We went to our nation’s capitol last week to get out of town and enjoy the thrill of watching costumed legislative aides and lobbyists pour out of the Dupont Circle Metro Station. There were lots of Mario brothers and a fair number of Piper Palins. (Speaking of Metro Stations, the Chinatown/Gallery Place stop is really interesting. Turn right and you can find fabulous cuisine. Turn left, and you are thrust into the Valley of Chain Restaurants and That Guy. I beg you to always turn right if you’re faced with this choice, unless you have a high tolerance for twenty-something lawyers smoking cigars and acting entitled.)
Anyway, I stopped at a comic shop in hopes of finding a copy of Tokyo Zombie (Last Gasp), but I had no joy on that front. (I’ll keep looking, not to worry.) I couldn’t quite bring myself to leave without some satirical zombie comic in my hands, so I picked up a copy of Faith Erin Hicks’s Zombies Calling (SLG). I’d heard a lot of good things about it, and I was in a rare mood for zombie satire, so…
It’s one of those books that make you really eager to see what the creator does next. I don’t think I’ll ever encounter what I’d consider a great zombie comic, even a satirical one, because the genre has been making fun of itself long before anyone sat down with the specific intent of doing so. Hicks takes a Scream-esque approach, featuring a devoted fan of zombie films faced with an actual infestation of the shambling undead. College-student Joss is part-horrified, part-thrilled that she can put her encyclopedic knowledge of genre tropes to practical use, trying to shepherd her friends through the hordes of the recently deceased.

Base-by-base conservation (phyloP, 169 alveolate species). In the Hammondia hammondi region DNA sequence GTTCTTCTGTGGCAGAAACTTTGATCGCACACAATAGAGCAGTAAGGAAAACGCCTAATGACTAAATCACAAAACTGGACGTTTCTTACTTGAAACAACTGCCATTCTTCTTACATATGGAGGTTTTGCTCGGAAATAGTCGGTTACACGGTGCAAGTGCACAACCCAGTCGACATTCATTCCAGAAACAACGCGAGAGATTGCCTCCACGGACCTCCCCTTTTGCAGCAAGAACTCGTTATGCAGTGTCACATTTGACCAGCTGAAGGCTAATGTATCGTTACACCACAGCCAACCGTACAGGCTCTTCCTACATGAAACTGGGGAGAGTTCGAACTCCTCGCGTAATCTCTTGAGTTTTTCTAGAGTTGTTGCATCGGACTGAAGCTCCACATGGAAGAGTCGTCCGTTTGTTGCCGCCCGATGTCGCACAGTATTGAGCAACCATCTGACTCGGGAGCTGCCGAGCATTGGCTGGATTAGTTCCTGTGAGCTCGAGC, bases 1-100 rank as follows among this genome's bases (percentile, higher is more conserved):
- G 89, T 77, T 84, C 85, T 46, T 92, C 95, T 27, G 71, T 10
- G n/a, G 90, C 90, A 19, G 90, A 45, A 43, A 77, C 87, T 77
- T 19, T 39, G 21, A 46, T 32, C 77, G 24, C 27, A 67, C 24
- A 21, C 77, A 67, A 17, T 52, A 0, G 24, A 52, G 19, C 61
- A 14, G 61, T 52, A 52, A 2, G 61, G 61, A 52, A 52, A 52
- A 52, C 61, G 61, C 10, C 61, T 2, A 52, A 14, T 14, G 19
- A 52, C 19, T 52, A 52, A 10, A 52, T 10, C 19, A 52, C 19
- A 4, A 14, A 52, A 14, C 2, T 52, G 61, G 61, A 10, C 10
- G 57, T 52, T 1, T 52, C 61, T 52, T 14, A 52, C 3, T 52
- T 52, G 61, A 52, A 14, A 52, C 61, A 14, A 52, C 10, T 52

There are some very funny bits, along with evidence of some of the pitfalls of this kind of satire. At a certain point, the creator either needs to go serious – hewing closer to the tropes she or he is tweaking – or find some new direction. Hicks almost succeeds in straddling the two, blending in some smart generational satire. And even if Zombies Calling doesn’t quite hold together as a story, the general level of craft and wit is more than high enough to carry you along.
As I said, it’s a comic that’s most notable for the promise it conveys. The prospect of watching Hicks get better with time is definitely enticing.
If I’d read his books in the order they’ve been published, I might have had the same reaction to Matthew Loux’s Sidescrollers (Oni). In spite of wide acclaim, I stalled on picking this book up until Oni re-offered it recently. (As with zombies, there are plenty of comics about slackers, and one can’t simply pick up all of them, because they won’t all be Scott Pilgrim or Solanin.) So I read Loux’s terrific Salt Water Taffy (also from Oni) first. And while Sidescrollers offers a certain amount of wooly fun, it can’t quite compete in my mind with the sharper, more polished work on display in Salt Water Taffy.